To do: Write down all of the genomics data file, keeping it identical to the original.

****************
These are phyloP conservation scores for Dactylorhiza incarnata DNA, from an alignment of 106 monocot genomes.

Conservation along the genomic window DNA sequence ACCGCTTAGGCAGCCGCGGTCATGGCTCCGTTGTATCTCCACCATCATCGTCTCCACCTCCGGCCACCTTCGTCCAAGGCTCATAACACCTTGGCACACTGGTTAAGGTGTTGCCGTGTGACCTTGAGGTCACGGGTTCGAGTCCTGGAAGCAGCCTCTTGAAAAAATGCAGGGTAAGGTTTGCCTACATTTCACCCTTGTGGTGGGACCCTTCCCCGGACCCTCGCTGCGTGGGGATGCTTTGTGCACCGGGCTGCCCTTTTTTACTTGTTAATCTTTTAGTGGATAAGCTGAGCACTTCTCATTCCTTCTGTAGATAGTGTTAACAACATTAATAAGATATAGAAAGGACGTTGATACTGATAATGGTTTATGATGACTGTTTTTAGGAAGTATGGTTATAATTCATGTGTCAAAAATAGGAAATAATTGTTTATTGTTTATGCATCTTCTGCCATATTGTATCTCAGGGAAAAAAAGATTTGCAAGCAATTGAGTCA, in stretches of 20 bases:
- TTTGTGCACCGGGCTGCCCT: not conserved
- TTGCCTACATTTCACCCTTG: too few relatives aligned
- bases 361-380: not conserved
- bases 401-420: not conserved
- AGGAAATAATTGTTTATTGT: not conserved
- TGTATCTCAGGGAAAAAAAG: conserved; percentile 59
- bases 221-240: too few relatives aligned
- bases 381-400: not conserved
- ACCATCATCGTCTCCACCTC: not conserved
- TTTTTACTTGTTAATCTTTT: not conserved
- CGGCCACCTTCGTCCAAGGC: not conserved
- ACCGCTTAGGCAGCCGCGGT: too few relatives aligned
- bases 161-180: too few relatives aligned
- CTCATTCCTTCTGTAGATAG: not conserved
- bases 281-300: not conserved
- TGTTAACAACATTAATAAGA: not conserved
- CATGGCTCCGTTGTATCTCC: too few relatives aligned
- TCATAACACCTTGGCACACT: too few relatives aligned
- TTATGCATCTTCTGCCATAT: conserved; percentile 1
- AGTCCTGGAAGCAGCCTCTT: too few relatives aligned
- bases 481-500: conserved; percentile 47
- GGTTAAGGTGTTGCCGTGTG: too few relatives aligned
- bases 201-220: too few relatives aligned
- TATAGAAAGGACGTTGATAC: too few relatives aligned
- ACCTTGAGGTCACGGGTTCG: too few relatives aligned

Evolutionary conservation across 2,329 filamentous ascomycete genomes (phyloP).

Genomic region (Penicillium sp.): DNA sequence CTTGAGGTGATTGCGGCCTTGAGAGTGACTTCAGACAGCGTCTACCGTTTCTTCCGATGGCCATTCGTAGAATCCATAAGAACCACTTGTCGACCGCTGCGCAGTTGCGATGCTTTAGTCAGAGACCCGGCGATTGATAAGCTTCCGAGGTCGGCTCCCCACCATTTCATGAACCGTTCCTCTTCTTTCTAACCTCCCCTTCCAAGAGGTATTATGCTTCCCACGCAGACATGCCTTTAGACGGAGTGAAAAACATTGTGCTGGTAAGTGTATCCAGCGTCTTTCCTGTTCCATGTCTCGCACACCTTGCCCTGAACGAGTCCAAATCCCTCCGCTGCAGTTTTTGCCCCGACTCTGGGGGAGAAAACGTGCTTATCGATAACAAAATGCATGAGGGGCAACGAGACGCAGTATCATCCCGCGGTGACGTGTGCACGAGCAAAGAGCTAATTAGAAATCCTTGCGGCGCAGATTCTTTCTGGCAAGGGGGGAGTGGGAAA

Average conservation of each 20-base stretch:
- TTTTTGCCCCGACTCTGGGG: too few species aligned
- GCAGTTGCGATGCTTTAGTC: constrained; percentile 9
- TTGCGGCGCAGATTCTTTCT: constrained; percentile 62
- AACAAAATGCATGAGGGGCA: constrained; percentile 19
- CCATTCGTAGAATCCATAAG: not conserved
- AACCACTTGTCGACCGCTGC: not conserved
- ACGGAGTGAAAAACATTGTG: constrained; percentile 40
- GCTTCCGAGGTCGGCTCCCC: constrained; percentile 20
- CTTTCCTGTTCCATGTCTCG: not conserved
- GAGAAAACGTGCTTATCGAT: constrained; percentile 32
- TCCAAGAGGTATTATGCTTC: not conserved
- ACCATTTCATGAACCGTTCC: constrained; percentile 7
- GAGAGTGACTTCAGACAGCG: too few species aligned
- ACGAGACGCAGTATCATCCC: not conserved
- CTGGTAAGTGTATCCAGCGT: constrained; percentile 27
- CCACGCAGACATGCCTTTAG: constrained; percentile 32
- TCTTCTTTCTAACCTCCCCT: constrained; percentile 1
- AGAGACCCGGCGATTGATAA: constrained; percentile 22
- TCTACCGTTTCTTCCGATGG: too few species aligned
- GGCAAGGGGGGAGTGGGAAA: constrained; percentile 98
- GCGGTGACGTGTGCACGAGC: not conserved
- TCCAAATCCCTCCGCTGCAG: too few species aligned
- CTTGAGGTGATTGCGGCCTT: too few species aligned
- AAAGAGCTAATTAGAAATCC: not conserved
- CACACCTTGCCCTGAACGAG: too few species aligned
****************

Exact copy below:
These are phyloP conservation scores for Dactylorhiza incarnata DNA, from an alignment of 106 monocot genomes.

Conservation along the genomic window DNA sequence ACCGCTTAGGCAGCCGCGGTCATGGCTCCGTTGTATCTCCACCATCATCGTCTCCACCTCCGGCCACCTTCGTCCAAGGCTCATAACACCTTGGCACACTGGTTAAGGTGTTGCCGTGTGACCTTGAGGTCACGGGTTCGAGTCCTGGAAGCAGCCTCTTGAAAAAATGCAGGGTAAGGTTTGCCTACATTTCACCCTTGTGGTGGGACCCTTCCCCGGACCCTCGCTGCGTGGGGATGCTTTGTGCACCGGGCTGCCCTTTTTTACTTGTTAATCTTTTAGTGGATAAGCTGAGCACTTCTCATTCCTTCTGTAGATAGTGTTAACAACATTAATAAGATATAGAAAGGACGTTGATACTGATAATGGTTTATGATGACTGTTTTTAGGAAGTATGGTTATAATTCATGTGTCAAAAATAGGAAATAATTGTTTATTGTTTATGCATCTTCTGCCATATTGTATCTCAGGGAAAAAAAGATTTGCAAGCAATTGAGTCA, in stretches of 20 bases:
- TTTGTGCACCGGGCTGCCCT: not conserved
- TTGCCTACATTTCACCCTTG: too few relatives aligned
- bases 361-380: not conserved
- bases 401-420: not conserved
- AGGAAATAATTGTTTATTGT: not conserved
- TGTATCTCAGGGAAAAAAAG: conserved; percentile 59
- bases 221-240: too few relatives aligned
- bases 381-400: not conserved
- ACCATCATCGTCTCCACCTC: not conserved
- TTTTTACTTGTTAATCTTTT: not conserved
- CGGCCACCTTCGTCCAAGGC: not conserved
- ACCGCTTAGGCAGCCGCGGT: too few relatives aligned
- bases 161-180: too few relatives aligned
- CTCATTCCTTCTGTAGATAG: not conserved
- bases 281-300: not conserved
- TGTTAACAACATTAATAAGA: not conserved
- CATGGCTCCGTTGTATCTCC: too few relatives aligned
- TCATAACACCTTGGCACACT: too few relatives aligned
- TTATGCATCTTCTGCCATAT: conserved; percentile 1
- AGTCCTGGAAGCAGCCTCTT: too few relatives aligned
- bases 481-500: conserved; percentile 47
- GGTTAAGGTGTTGCCGTGTG: too few relatives aligned
- bases 201-220: too few relatives aligned
- TATAGAAAGGACGTTGATAC: too few relatives aligned
- ACCTTGAGGTCACGGGTTCG: too few relatives aligned

Evolutionary conservation across 2,329 filamentous ascomycete genomes (phyloP).

Genomic region (Penicillium sp.): DNA sequence CTTGAGGTGATTGCGGCCTTGAGAGTGACTTCAGACAGCGTCTACCGTTTCTTCCGATGGCCATTCGTAGAATCCATAAGAACCACTTGTCGACCGCTGCGCAGTTGCGATGCTTTAGTCAGAGACCCGGCGATTGATAAGCTTCCGAGGTCGGCTCCCCACCATTTCATGAACCGTTCCTCTTCTTTCTAACCTCCCCTTCCAAGAGGTATTATGCTTCCCACGCAGACATGCCTTTAGACGGAGTGAAAAACATTGTGCTGGTAAGTGTATCCAGCGTCTTTCCTGTTCCATGTCTCGCACACCTTGCCCTGAACGAGTCCAAATCCCTCCGCTGCAGTTTTTGCCCCGACTCTGGGGGAGAAAACGTGCTTATCGATAACAAAATGCATGAGGGGCAACGAGACGCAGTATCATCCCGCGGTGACGTGTGCACGAGCAAAGAGCTAATTAGAAATCCTTGCGGCGCAGATTCTTTCTGGCAAGGGGGGAGTGGGAAA

Average conservation of each 20-base stretch:
- TTTTTGCCCCGACTCTGGGG: too few species aligned
- GCAGTTGCGATGCTTTAGTC: constrained; percentile 9
- TTGCGGCGCAGATTCTTTCT: constrained; percentile 62
- AACAAAATGCATGAGGGGCA: constrained; percentile 19
- CCATTCGTAGAATCCATAAG: not conserved
- AACCACTTGTCGACCGCTGC: not conserved
- ACGGAGTGAAAAACATTGTG: constrained; percentile 40
- GCTTCCGAGGTCGGCTCCCC: constrained; percentile 20
- CTTTCCTGTTCCATGTCTCG: not conserved
- GAGAAAACGTGCTTATCGAT: constrained; percentile 32
- TCCAAGAGGTATTATGCTTC: not conserved
- ACCATTTCATGAACCGTTCC: constrained; percentile 7
- GAGAGTGACTTCAGACAGCG: too few species aligned
- ACGAGACGCAGTATCATCCC: not conserved
- CTGGTAAGTGTATCCAGCGT: constrained; percentile 27
- CCACGCAGACATGCCTTTAG: constrained; percentile 32
- TCTTCTTTCTAACCTCCCCT: constrained; percentile 1
- AGAGACCCGGCGATTGATAA: constrained; percentile 22
- TCTACCGTTTCTTCCGATGG: too few species aligned
- GGCAAGGGGGGAGTGGGAAA: constrained; percentile 98
- GCGGTGACGTGTGCACGAGC: not conserved
- TCCAAATCCCTCCGCTGCAG: too few species aligned
- CTTGAGGTGATTGCGGCCTT: too few species aligned
- AAAGAGCTAATTAGAAATCC: not conserved
- CACACCTTGCCCTGAACGAG: too few species aligned